In conclusion, this study demonstrated that a combined treatment of kaempferol and chrysin significantly improved the outcome of CLP-induced septic shock. This combination may not have a superior effect on any pathophysiological factor compared to the individual treatments, for which each flavonoid acted on different factors independently. However, when combined, kaempferol and chrysin synergized and significantly increased the survival of septic animals. These findings suggest kaempferol/chrysin combinational treatment as a beneficial adjuvant therapy in sepsis control, opening further possibilities of research to investigate the potentials and mechanisms of different flavonoid combinations, synergism, and protection against sepsis.

Acknowledgments

We thank Zulkhairi Zainol, Abdul Rahman Hassan and Nora Asyikin Mohd Salim for technical assistance. This investigation was financially supported by Science Fund (06-01-04-SF0973), Ministry of Science, Technology and Innovation, Malaysia.

Author Contributions

D.A.I. conceived and designed the experiments and contributed reagents/materials/analysis tools; O.A.H. performed the experiments and analyzed the data; C.L.T. contributed writing the paper.

Conflicts of Interest

Authors declare no conflict of interest.

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  • Sample Availability: Samples of the compounds are commercially available.
Figure 1. Kaplan–Meier plots of the survival rates (%) of cecal ligation and puncture (CLP)-challenged septic ICR mice treated with different doses of (A) kaempferol; (B) chrysin within 7 days. Animals were i.p. injected with treatments or vehicle (10 mL/kg) 1 h prior to CLP challenge, * p = 0.01.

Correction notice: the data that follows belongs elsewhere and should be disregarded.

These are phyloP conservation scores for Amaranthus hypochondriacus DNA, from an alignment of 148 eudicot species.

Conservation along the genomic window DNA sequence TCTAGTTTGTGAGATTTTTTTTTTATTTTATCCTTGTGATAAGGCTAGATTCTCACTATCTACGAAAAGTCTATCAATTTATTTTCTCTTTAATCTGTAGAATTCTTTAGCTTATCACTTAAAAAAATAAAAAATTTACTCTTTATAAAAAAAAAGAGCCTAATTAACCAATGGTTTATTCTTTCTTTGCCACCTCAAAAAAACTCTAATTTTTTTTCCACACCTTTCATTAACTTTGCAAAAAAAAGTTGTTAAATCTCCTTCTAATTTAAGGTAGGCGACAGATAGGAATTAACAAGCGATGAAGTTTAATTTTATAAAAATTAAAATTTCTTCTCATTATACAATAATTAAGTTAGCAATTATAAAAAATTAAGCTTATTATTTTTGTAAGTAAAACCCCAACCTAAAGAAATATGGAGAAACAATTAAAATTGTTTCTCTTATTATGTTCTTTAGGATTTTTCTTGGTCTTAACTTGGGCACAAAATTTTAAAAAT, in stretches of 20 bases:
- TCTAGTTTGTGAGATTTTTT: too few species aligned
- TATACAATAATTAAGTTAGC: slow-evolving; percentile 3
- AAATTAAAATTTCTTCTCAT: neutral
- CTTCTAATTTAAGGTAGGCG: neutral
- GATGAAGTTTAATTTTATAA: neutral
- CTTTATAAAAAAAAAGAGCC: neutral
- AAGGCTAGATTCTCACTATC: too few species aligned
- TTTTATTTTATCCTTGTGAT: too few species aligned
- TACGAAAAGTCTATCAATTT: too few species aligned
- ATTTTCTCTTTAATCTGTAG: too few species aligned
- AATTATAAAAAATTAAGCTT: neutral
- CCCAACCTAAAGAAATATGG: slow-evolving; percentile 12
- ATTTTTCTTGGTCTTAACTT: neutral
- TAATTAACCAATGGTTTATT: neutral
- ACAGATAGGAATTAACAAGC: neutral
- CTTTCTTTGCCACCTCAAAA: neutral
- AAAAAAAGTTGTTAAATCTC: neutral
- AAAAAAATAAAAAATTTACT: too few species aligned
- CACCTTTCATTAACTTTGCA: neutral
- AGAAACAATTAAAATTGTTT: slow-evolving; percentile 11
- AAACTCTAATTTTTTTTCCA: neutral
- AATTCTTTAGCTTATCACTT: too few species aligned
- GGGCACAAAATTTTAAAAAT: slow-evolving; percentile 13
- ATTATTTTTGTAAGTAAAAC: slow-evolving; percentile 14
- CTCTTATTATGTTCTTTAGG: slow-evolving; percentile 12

Figure 1. Kaplan–Meier plots of the survival rates (%) of cecal ligation and puncture (CLP)-challenged septic ICR mice treated with different doses of (A) kaempferol; (B) chrysin within 7 days. Animals were i.p. injected with treatments or vehicle (10 mL/kg) 1 h prior to CLP challenge, * p = 0.01.
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Figure 2. Effects of combinatorial treatments on the survival rate (%) of CLP-challenge septic mice within 7 days. CLP/Vehicle (2% DMSO and 5% Tween-20/phosphate-buffered saline (PBS)) (○); Sham (●); CLP/Ka:Ch 3 mg/kg (▲); CLP/Ka 1 mg/kg (□); CLP/Ch 5 mg/kg (■). Animals were i.p. injected with treatments or vehicle (10 mL/kg) 1 h prior to CLP challenge, * p ≤ 0.01 and ** p ≤ 0.005 versus CLP/vehicle, p = 0.05 versus CLP/Ch chi-square and log-rank test).
Figure 2. Effects of combinatorial treatments on the survival rate (%) of CLP-challenge septic mice within 7 days. CLP/Vehicle (2% DMSO and 5% Tween-20/phosphate-buffered saline (PBS)) (○); Sham (●); CLP/Ka:Ch 3 mg/kg (▲); CLP/Ka 1 mg/kg (□); CLP/Ch 5 mg/kg (■). Animals were i.p. injected with treatments or vehicle (10 mL/kg) 1 h prior to CLP challenge, * p ≤ 0.01 and ** p ≤ 0.005 versus CLP/vehicle, p = 0.05 versus CLP/Ch chi-square and log-rank test).
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Figure 3. The effects of kaempferol and chrysin individual and combination treatments on mean organ weight proportions 6 and 24 h after CLP. Organs directly weighed after sacrificing the mice. (A) Thymus and (B) spleen. Each point represents the mean of four experiments. * p ≤ 0.05 and ** p ≤ 0.01 versus CLP/vehicle (Student’s t-test).